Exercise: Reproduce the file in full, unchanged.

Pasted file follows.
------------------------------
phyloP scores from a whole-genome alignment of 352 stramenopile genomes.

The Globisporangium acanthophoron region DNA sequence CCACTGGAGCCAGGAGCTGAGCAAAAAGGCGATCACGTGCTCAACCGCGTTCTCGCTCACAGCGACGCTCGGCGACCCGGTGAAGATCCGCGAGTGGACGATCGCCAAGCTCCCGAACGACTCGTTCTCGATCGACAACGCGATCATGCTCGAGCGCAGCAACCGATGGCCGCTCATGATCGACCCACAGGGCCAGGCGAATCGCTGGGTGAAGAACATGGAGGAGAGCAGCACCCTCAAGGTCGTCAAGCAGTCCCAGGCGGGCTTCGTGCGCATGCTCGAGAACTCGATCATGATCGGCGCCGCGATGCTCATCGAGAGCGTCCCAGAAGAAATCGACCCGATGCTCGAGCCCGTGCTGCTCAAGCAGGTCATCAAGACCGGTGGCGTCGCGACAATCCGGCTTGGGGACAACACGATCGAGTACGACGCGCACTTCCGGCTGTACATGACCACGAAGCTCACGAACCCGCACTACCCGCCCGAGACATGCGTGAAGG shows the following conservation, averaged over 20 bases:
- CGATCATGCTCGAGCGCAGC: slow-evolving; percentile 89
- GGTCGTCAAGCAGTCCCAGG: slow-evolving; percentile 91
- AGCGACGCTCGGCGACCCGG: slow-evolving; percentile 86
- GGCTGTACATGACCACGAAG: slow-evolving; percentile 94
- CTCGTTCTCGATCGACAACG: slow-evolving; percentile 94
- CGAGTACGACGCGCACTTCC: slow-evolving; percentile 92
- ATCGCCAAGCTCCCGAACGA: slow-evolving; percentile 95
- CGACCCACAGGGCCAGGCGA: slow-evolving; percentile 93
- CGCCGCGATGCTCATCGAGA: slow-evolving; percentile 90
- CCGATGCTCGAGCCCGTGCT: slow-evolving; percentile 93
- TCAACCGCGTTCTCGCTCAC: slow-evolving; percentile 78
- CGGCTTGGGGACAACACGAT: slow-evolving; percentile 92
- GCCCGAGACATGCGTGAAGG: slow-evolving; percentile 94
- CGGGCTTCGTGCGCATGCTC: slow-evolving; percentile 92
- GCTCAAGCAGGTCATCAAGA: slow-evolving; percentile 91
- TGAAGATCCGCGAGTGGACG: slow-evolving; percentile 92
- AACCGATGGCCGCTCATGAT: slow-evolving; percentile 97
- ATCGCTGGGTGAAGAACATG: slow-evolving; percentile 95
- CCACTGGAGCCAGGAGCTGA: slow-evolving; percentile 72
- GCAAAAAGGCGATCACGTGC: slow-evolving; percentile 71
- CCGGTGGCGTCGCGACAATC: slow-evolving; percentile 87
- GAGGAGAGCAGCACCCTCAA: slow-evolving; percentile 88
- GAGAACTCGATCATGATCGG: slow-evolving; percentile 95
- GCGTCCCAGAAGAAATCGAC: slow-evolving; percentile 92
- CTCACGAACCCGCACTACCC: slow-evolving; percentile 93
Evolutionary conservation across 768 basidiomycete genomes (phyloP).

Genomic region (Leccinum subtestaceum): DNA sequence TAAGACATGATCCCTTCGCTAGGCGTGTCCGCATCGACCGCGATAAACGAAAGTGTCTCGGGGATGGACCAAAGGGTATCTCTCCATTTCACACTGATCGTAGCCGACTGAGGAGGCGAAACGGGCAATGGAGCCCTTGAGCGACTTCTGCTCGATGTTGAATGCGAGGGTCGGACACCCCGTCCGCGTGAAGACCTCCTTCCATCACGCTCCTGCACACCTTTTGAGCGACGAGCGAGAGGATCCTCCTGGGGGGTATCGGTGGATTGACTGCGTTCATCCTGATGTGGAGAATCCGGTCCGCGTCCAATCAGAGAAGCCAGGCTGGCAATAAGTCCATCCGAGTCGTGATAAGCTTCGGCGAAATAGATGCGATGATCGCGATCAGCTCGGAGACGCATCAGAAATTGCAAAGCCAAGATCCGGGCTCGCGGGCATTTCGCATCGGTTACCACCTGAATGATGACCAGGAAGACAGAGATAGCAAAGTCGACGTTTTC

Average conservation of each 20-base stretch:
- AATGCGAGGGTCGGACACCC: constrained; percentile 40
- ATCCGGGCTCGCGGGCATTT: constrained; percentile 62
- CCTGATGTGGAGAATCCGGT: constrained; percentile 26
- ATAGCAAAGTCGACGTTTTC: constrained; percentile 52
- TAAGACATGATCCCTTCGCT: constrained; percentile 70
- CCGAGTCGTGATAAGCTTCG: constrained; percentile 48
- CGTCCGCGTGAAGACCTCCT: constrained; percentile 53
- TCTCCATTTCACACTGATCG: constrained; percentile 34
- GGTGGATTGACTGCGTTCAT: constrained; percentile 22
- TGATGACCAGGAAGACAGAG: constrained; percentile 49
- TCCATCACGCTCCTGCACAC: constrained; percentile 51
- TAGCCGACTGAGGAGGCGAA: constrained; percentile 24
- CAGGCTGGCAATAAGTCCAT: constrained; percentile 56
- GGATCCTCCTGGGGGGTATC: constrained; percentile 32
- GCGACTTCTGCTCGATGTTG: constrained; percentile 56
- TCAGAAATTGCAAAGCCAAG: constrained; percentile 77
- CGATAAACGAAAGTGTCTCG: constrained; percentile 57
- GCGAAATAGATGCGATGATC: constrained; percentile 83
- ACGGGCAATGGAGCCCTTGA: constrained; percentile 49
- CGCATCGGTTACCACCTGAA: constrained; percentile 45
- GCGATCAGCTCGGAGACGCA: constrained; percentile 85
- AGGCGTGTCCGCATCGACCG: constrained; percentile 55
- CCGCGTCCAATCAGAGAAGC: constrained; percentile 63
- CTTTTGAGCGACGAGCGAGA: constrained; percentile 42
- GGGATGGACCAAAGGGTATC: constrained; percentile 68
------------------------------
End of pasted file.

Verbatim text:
phyloP scores from a whole-genome alignment of 352 stramenopile genomes.

The Globisporangium acanthophoron region DNA sequence CCACTGGAGCCAGGAGCTGAGCAAAAAGGCGATCACGTGCTCAACCGCGTTCTCGCTCACAGCGACGCTCGGCGACCCGGTGAAGATCCGCGAGTGGACGATCGCCAAGCTCCCGAACGACTCGTTCTCGATCGACAACGCGATCATGCTCGAGCGCAGCAACCGATGGCCGCTCATGATCGACCCACAGGGCCAGGCGAATCGCTGGGTGAAGAACATGGAGGAGAGCAGCACCCTCAAGGTCGTCAAGCAGTCCCAGGCGGGCTTCGTGCGCATGCTCGAGAACTCGATCATGATCGGCGCCGCGATGCTCATCGAGAGCGTCCCAGAAGAAATCGACCCGATGCTCGAGCCCGTGCTGCTCAAGCAGGTCATCAAGACCGGTGGCGTCGCGACAATCCGGCTTGGGGACAACACGATCGAGTACGACGCGCACTTCCGGCTGTACATGACCACGAAGCTCACGAACCCGCACTACCCGCCCGAGACATGCGTGAAGG shows the following conservation, averaged over 20 bases:
- CGATCATGCTCGAGCGCAGC: slow-evolving; percentile 89
- GGTCGTCAAGCAGTCCCAGG: slow-evolving; percentile 91
- AGCGACGCTCGGCGACCCGG: slow-evolving; percentile 86
- GGCTGTACATGACCACGAAG: slow-evolving; percentile 94
- CTCGTTCTCGATCGACAACG: slow-evolving; percentile 94
- CGAGTACGACGCGCACTTCC: slow-evolving; percentile 92
- ATCGCCAAGCTCCCGAACGA: slow-evolving; percentile 95
- CGACCCACAGGGCCAGGCGA: slow-evolving; percentile 93
- CGCCGCGATGCTCATCGAGA: slow-evolving; percentile 90
- CCGATGCTCGAGCCCGTGCT: slow-evolving; percentile 93
- TCAACCGCGTTCTCGCTCAC: slow-evolving; percentile 78
- CGGCTTGGGGACAACACGAT: slow-evolving; percentile 92
- GCCCGAGACATGCGTGAAGG: slow-evolving; percentile 94
- CGGGCTTCGTGCGCATGCTC: slow-evolving; percentile 92
- GCTCAAGCAGGTCATCAAGA: slow-evolving; percentile 91
- TGAAGATCCGCGAGTGGACG: slow-evolving; percentile 92
- AACCGATGGCCGCTCATGAT: slow-evolving; percentile 97
- ATCGCTGGGTGAAGAACATG: slow-evolving; percentile 95
- CCACTGGAGCCAGGAGCTGA: slow-evolving; percentile 72
- GCAAAAAGGCGATCACGTGC: slow-evolving; percentile 71
- CCGGTGGCGTCGCGACAATC: slow-evolving; percentile 87
- GAGGAGAGCAGCACCCTCAA: slow-evolving; percentile 88
- GAGAACTCGATCATGATCGG: slow-evolving; percentile 95
- GCGTCCCAGAAGAAATCGAC: slow-evolving; percentile 92
- CTCACGAACCCGCACTACCC: slow-evolving; percentile 93
Evolutionary conservation across 768 basidiomycete genomes (phyloP).

Genomic region (Leccinum subtestaceum): DNA sequence TAAGACATGATCCCTTCGCTAGGCGTGTCCGCATCGACCGCGATAAACGAAAGTGTCTCGGGGATGGACCAAAGGGTATCTCTCCATTTCACACTGATCGTAGCCGACTGAGGAGGCGAAACGGGCAATGGAGCCCTTGAGCGACTTCTGCTCGATGTTGAATGCGAGGGTCGGACACCCCGTCCGCGTGAAGACCTCCTTCCATCACGCTCCTGCACACCTTTTGAGCGACGAGCGAGAGGATCCTCCTGGGGGGTATCGGTGGATTGACTGCGTTCATCCTGATGTGGAGAATCCGGTCCGCGTCCAATCAGAGAAGCCAGGCTGGCAATAAGTCCATCCGAGTCGTGATAAGCTTCGGCGAAATAGATGCGATGATCGCGATCAGCTCGGAGACGCATCAGAAATTGCAAAGCCAAGATCCGGGCTCGCGGGCATTTCGCATCGGTTACCACCTGAATGATGACCAGGAAGACAGAGATAGCAAAGTCGACGTTTTC

Average conservation of each 20-base stretch:
- AATGCGAGGGTCGGACACCC: constrained; percentile 40
- ATCCGGGCTCGCGGGCATTT: constrained; percentile 62
- CCTGATGTGGAGAATCCGGT: constrained; percentile 26
- ATAGCAAAGTCGACGTTTTC: constrained; percentile 52
- TAAGACATGATCCCTTCGCT: constrained; percentile 70
- CCGAGTCGTGATAAGCTTCG: constrained; percentile 48
- CGTCCGCGTGAAGACCTCCT: constrained; percentile 53
- TCTCCATTTCACACTGATCG: constrained; percentile 34
- GGTGGATTGACTGCGTTCAT: constrained; percentile 22
- TGATGACCAGGAAGACAGAG: constrained; percentile 49
- TCCATCACGCTCCTGCACAC: constrained; percentile 51
- TAGCCGACTGAGGAGGCGAA: constrained; percentile 24
- CAGGCTGGCAATAAGTCCAT: constrained; percentile 56
- GGATCCTCCTGGGGGGTATC: constrained; percentile 32
- GCGACTTCTGCTCGATGTTG: constrained; percentile 56
- TCAGAAATTGCAAAGCCAAG: constrained; percentile 77
- CGATAAACGAAAGTGTCTCG: constrained; percentile 57
- GCGAAATAGATGCGATGATC: constrained; percentile 83
- ACGGGCAATGGAGCCCTTGA: constrained; percentile 49
- CGCATCGGTTACCACCTGAA: constrained; percentile 45
- GCGATCAGCTCGGAGACGCA: constrained; percentile 85
- AGGCGTGTCCGCATCGACCG: constrained; percentile 55
- CCGCGTCCAATCAGAGAAGC: constrained; percentile 63
- CTTTTGAGCGACGAGCGAGA: constrained; percentile 42
- GGGATGGACCAAAGGGTATC: constrained; percentile 68